Here is the second essay: here is the one I wrote because I felt dirty after writing the first one. Because I don’t actually think movies are better than books; not at all, not in any way. In fact, I think the preference for movies over books is extremely harmful to our society.
So I wrote this one. Please note: it is directed at my students, who are as I describe them here. I expect that people who read this blog are not the non-readers I describe. Though the ending call to action still applies, to all of us who haven’t given up hope.
Not sure if I have given up or not, yet. But this essay is pretty clearly on the side of despair.
Everything Is Terrible And We’re All Going To Die
I’m not like you.
I’m sure that’s not a surprise.
Unlike most teachers, I think, and say, that grades don’t matter and test scores don’t matter. Because all that matters is learning, and grades and tests don’t measure that; they may test what you know, in terms so specific that they become useless, but that doesn’t say what you will do with that so-specific knowledge: will you forget it the minute the test is over, the grade is filed? Will you be inspired by that knowledge? Affected by it, changed by it? Tests can never measure that, and grades can never rate that. That change, that inspiration, is the purpose and value of education. That’s what matters.
Unlike most of America, and presumably the rest of the world, I don’t like money. I like a few of the things it can buy me, like a comfortable home, food, electricity, pirate outfits, Converse, books, coffee; but money itself is a trap. It leads us down a very specific path, a path that we must not deviate from, or else we don’t get the money; the problem is, that once we reach the end of that path, we find that the money isn’t what we want. What we want is freedom from the money, or more precisely, from the need to continue procuring the money. But the more money we make, the more stuff we buy, and the longer we have to keep getting money to pay for the new stuff. It’s a trap. I don’t like it. That’s the rest of the reason why I don’t believe in the value of grades: because every argument for grades comes back to money.
I’ve already lost you, haven’t I? Sure: you don’t care about me, or about what I believe; if what I have to say has some interest or benefit for you, you’ll read it – but if not, then you won’t. And me preaching at you doesn’t interest you or benefit you: it doesn’t entertain you, doesn’t dispel the cloud of melancholy that darkens most of your days, and which you are constantly seeking to escape through whatever momentary distraction you can find; and it doesn’t earn you money. Why would you read this, just for the sake of reading? Please.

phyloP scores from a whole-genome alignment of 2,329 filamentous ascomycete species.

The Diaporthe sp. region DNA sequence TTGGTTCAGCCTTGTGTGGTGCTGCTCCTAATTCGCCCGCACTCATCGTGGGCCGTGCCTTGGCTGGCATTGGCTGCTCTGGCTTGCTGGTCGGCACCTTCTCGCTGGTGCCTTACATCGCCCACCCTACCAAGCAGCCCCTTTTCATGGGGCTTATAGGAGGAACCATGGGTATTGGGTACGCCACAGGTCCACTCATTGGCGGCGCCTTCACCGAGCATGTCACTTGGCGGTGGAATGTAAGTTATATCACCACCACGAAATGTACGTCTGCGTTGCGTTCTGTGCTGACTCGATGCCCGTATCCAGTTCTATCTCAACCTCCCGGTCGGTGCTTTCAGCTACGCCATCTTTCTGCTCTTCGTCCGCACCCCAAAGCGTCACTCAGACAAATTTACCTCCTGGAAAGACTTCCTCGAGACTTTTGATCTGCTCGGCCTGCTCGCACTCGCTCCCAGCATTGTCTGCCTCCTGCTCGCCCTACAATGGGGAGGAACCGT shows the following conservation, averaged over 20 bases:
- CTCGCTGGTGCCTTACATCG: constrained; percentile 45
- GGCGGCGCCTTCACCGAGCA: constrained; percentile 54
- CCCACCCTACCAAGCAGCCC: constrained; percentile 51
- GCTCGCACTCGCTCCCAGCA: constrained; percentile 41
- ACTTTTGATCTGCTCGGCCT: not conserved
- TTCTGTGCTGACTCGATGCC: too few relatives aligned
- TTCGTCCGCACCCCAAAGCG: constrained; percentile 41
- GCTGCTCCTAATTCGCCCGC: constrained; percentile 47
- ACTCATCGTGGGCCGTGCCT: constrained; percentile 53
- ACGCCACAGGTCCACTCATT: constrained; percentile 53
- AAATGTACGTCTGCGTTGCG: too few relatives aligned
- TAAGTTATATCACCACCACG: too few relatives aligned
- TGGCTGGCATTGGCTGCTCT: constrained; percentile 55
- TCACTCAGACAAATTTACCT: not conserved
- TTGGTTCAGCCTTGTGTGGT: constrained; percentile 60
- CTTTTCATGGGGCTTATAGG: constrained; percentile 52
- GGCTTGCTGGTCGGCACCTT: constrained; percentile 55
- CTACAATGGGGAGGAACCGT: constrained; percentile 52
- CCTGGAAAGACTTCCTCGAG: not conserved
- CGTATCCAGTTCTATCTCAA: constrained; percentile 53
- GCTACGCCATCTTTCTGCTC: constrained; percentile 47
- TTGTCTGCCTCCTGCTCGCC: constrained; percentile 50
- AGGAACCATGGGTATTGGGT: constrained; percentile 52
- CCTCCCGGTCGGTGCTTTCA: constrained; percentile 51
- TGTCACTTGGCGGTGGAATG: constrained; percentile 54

Because unlike me, you don’t read.
DISCLAIMER: Yes, I know there are exceptions. I know there are people reading this who are readers. But I also know there aren’t very many. (Let’s be clear: “reading” Facebook or Twitter or Reddit is not reading. Reading here means books. E-books count, but memes and BuzzFeed and the captions on YouTube videos do not.) Most people read when they are forced to, by English teachers like me; most people will read something if there is “buzz” about it. (Meaning: if it is exciting.) But most people would rather wait for the movie. Even with assigned reading, the majority of people don’t read the whole book; they read enough to know they don’t want to read any more, and then they look at the SparkNotes, or they get their friend who is a reader to tell them about the rest of it, or they just fake it on the test – because the reading doesn’t matter, what matters is the grade, which gets you into the college, which gets you the job, which gets you the money.
Allow me to quote from a book that most of you haven’t read, or if you have, you didn’t pay enough attention to.
“Picture it. Nineteenth-century man with his horses, dogs, carts, slow motion. Then, in the twentieth century, speed up your camera. Books cut shorter. Condensations, Digests. Tabloids. Everything boils down to the gag, the snap ending…Classics cut to fit fifteen-minute radio shows, then cut again to fill a two-minute book column, winding up at last as a ten- or twelve-line dictionary resume. I exaggerate, of course. The dictionaries were for reference. But many were those whose sole knowledge of Hamlet (you know the title certainly, Montag; it is probably only a faint rumour of a title to you, Mrs. Montag) whose sole knowledge, as I say, of Hamlet was a one-page digest in a book that claimed: ‘Now at last you can read all the classics; keep up with your neighbours.’ Do you see? Out of the nursery into the college and back to the nursery; there’s your intellectual pattern for the past five centuries or more.
“Speed up the film, Montag, quick…Digest-digests, digest-digest-digests. Politics? One column, two sentences, a headline! Then, in mid-air, all vanishes! Whirl man’s mind around about so fast under the pumping hands of publishers, exploiters, broadcasters, that the centrifuge flings off all unnecessary, time-wasting thought!
“School is shortened, discipline relaxed, philosophies, histories, languages dropped, English and spelling gradually gradually neglected, finally almost completely ignored. Life is immediate, the job counts, pleasure lies all about after work. Why learn anything save pressing buttons, pulling switches, fitting nuts and bolts?”